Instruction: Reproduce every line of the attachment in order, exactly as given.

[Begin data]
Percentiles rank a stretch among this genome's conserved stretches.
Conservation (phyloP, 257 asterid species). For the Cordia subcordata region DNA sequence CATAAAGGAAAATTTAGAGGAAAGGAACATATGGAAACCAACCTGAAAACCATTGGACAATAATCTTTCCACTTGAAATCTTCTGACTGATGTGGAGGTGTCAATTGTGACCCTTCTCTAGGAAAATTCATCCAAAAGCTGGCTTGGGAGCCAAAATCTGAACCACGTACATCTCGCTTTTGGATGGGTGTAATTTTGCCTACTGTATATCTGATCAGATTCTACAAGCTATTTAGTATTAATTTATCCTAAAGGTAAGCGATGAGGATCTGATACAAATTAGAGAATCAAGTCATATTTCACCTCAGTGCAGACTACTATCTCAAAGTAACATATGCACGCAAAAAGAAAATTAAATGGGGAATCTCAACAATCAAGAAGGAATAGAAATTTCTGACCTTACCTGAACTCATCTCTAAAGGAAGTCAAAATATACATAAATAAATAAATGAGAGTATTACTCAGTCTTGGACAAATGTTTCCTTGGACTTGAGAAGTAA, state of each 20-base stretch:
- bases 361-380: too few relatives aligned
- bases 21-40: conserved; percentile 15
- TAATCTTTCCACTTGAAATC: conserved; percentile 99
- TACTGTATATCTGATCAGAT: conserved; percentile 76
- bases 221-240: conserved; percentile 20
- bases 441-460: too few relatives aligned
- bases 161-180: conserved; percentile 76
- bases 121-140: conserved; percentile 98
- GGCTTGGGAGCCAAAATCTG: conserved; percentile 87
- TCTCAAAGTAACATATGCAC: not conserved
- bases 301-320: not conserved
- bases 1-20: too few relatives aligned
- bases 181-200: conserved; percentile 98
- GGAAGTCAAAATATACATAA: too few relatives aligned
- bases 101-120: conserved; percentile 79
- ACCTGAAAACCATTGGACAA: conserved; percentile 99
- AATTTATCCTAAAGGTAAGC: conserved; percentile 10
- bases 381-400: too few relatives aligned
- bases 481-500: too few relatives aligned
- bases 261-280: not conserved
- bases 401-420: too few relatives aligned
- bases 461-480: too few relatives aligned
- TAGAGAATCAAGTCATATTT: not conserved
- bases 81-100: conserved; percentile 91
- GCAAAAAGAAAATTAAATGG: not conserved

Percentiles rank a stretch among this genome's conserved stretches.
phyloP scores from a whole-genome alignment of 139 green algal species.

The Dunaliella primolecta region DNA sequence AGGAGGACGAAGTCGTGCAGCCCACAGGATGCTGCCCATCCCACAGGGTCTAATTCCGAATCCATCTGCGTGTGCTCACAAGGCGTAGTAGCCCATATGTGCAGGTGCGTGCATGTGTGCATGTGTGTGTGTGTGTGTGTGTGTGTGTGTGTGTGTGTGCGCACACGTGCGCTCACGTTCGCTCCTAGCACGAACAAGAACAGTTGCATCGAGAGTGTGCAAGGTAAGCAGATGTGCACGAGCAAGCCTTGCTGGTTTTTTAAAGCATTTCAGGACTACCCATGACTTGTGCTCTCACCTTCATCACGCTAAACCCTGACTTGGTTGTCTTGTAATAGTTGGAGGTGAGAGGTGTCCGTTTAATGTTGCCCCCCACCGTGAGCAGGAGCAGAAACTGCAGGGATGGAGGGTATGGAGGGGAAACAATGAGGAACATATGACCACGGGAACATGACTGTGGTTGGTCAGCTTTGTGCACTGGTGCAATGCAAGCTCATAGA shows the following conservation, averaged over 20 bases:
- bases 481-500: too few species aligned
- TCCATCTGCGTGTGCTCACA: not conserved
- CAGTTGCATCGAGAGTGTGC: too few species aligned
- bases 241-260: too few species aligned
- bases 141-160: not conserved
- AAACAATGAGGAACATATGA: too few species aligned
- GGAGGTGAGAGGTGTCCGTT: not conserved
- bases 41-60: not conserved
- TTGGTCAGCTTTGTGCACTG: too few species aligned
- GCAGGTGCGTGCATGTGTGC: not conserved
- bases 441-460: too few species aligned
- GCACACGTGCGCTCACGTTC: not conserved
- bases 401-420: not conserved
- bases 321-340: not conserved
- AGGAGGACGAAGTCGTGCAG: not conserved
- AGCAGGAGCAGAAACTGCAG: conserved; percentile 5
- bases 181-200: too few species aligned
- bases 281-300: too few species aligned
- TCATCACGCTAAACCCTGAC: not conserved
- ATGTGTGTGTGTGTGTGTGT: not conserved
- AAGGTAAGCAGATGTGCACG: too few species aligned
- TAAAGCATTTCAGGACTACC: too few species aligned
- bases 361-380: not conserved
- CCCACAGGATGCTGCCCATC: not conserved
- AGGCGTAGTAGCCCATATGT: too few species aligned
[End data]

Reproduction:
Percentiles rank a stretch among this genome's conserved stretches.
Conservation (phyloP, 257 asterid species). For the Cordia subcordata region DNA sequence CATAAAGGAAAATTTAGAGGAAAGGAACATATGGAAACCAACCTGAAAACCATTGGACAATAATCTTTCCACTTGAAATCTTCTGACTGATGTGGAGGTGTCAATTGTGACCCTTCTCTAGGAAAATTCATCCAAAAGCTGGCTTGGGAGCCAAAATCTGAACCACGTACATCTCGCTTTTGGATGGGTGTAATTTTGCCTACTGTATATCTGATCAGATTCTACAAGCTATTTAGTATTAATTTATCCTAAAGGTAAGCGATGAGGATCTGATACAAATTAGAGAATCAAGTCATATTTCACCTCAGTGCAGACTACTATCTCAAAGTAACATATGCACGCAAAAAGAAAATTAAATGGGGAATCTCAACAATCAAGAAGGAATAGAAATTTCTGACCTTACCTGAACTCATCTCTAAAGGAAGTCAAAATATACATAAATAAATAAATGAGAGTATTACTCAGTCTTGGACAAATGTTTCCTTGGACTTGAGAAGTAA, state of each 20-base stretch:
- bases 361-380: too few relatives aligned
- bases 21-40: conserved; percentile 15
- TAATCTTTCCACTTGAAATC: conserved; percentile 99
- TACTGTATATCTGATCAGAT: conserved; percentile 76
- bases 221-240: conserved; percentile 20
- bases 441-460: too few relatives aligned
- bases 161-180: conserved; percentile 76
- bases 121-140: conserved; percentile 98
- GGCTTGGGAGCCAAAATCTG: conserved; percentile 87
- TCTCAAAGTAACATATGCAC: not conserved
- bases 301-320: not conserved
- bases 1-20: too few relatives aligned
- bases 181-200: conserved; percentile 98
- GGAAGTCAAAATATACATAA: too few relatives aligned
- bases 101-120: conserved; percentile 79
- ACCTGAAAACCATTGGACAA: conserved; percentile 99
- AATTTATCCTAAAGGTAAGC: conserved; percentile 10
- bases 381-400: too few relatives aligned
- bases 481-500: too few relatives aligned
- bases 261-280: not conserved
- bases 401-420: too few relatives aligned
- bases 461-480: too few relatives aligned
- TAGAGAATCAAGTCATATTT: not conserved
- bases 81-100: conserved; percentile 91
- GCAAAAAGAAAATTAAATGG: not conserved

Percentiles rank a stretch among this genome's conserved stretches.
phyloP scores from a whole-genome alignment of 139 green algal species.

The Dunaliella primolecta region DNA sequence AGGAGGACGAAGTCGTGCAGCCCACAGGATGCTGCCCATCCCACAGGGTCTAATTCCGAATCCATCTGCGTGTGCTCACAAGGCGTAGTAGCCCATATGTGCAGGTGCGTGCATGTGTGCATGTGTGTGTGTGTGTGTGTGTGTGTGTGTGTGTGTGTGCGCACACGTGCGCTCACGTTCGCTCCTAGCACGAACAAGAACAGTTGCATCGAGAGTGTGCAAGGTAAGCAGATGTGCACGAGCAAGCCTTGCTGGTTTTTTAAAGCATTTCAGGACTACCCATGACTTGTGCTCTCACCTTCATCACGCTAAACCCTGACTTGGTTGTCTTGTAATAGTTGGAGGTGAGAGGTGTCCGTTTAATGTTGCCCCCCACCGTGAGCAGGAGCAGAAACTGCAGGGATGGAGGGTATGGAGGGGAAACAATGAGGAACATATGACCACGGGAACATGACTGTGGTTGGTCAGCTTTGTGCACTGGTGCAATGCAAGCTCATAGA shows the following conservation, averaged over 20 bases:
- bases 481-500: too few species aligned
- TCCATCTGCGTGTGCTCACA: not conserved
- CAGTTGCATCGAGAGTGTGC: too few species aligned
- bases 241-260: too few species aligned
- bases 141-160: not conserved
- AAACAATGAGGAACATATGA: too few species aligned
- GGAGGTGAGAGGTGTCCGTT: not conserved
- bases 41-60: not conserved
- TTGGTCAGCTTTGTGCACTG: too few species aligned
- GCAGGTGCGTGCATGTGTGC: not conserved
- bases 441-460: too few species aligned
- GCACACGTGCGCTCACGTTC: not conserved
- bases 401-420: not conserved
- bases 321-340: not conserved
- AGGAGGACGAAGTCGTGCAG: not conserved
- AGCAGGAGCAGAAACTGCAG: conserved; percentile 5
- bases 181-200: too few species aligned
- bases 281-300: too few species aligned
- TCATCACGCTAAACCCTGAC: not conserved
- ATGTGTGTGTGTGTGTGTGT: not conserved
- AAGGTAAGCAGATGTGCACG: too few species aligned
- TAAAGCATTTCAGGACTACC: too few species aligned
- bases 361-380: not conserved
- CCCACAGGATGCTGCCCATC: not conserved
- AGGCGTAGTAGCCCATATGT: too few species aligned